Winter 1996 • Vol. XVIII No. 1 Kenyon Review Classics |

Venus, Cupid, Folly and Time

                From the Spring 1958 issue.    Their house alone would not have made you think there was anything so awfully wrong with Mr. Dorset or his old maid sister. But certain things about the way both of them dressed had, for a long time, annoyed and disturbed everyone. We used to see them together at the grocery store, for instance, or even in one of the big department stores downtown, wearing their bedroom slippers. Looking more closely we would sometimes see the cuff of a pyjama top or the hem of a hitched up nightgown showing from underneath their ordinary daytime clothes. Such slovenliness in one's neighbors is so unpleasant that even husbands and wives in West Vesey Place, which was the street where the Dorsets lived, had got so they didn't like to joke about it with each other. Were the Dorsets, poor old things, losing their minds? If so, what was to be done about it? Some neighbors got so they would not even admit to themselv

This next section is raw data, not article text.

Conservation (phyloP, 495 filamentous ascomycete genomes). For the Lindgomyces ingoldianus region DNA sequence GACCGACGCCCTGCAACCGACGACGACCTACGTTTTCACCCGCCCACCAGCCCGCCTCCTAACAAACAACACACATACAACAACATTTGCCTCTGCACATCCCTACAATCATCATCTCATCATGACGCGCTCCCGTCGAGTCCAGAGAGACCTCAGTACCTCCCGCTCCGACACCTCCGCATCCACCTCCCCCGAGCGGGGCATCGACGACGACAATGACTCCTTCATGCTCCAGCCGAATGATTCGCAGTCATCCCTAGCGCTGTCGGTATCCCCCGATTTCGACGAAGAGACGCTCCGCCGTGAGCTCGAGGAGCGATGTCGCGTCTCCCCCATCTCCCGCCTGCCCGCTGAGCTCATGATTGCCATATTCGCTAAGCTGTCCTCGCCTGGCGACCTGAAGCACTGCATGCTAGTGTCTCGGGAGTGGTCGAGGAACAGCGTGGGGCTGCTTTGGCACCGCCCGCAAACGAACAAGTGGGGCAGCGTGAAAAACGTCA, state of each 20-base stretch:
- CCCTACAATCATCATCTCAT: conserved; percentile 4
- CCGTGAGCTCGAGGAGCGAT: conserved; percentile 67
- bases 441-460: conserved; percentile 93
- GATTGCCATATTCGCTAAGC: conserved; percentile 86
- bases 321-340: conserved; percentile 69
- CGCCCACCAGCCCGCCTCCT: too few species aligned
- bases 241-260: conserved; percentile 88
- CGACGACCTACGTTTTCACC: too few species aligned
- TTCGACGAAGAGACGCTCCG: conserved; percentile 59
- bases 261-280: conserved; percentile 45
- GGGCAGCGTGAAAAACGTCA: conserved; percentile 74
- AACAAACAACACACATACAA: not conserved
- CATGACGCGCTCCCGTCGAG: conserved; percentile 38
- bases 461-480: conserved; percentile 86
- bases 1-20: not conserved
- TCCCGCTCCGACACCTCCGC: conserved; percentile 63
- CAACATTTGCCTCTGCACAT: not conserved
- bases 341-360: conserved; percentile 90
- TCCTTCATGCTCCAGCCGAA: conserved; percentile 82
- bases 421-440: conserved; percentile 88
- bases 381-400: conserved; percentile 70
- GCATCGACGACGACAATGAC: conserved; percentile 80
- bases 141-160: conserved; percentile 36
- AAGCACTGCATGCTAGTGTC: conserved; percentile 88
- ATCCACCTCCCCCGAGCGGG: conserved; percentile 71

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U.S. short-story writer, novelist, and playwright Peter Taylor (1917-1994) focused his works in the urban South. He taught at Kenyon College and the University of Virginia after studying under critics Allen Tate and John Crowe Ransom. His novel A Summons to Memphis (1986) won the 1987 Pulitzer Prize for Fiction and his collection The Old Forest and Other Stories (1985) won the PEN/Faulkner Award. He is best known for his short stories which mainly take place in contemporary Tennessee.

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Cousin Aubrey

By Peter Taylor

                From the Spring 1958 issue.    Their house alone would not have made you think there was anything so awfully wrong with Mr. Dorset or his old maid sister. But certain […]

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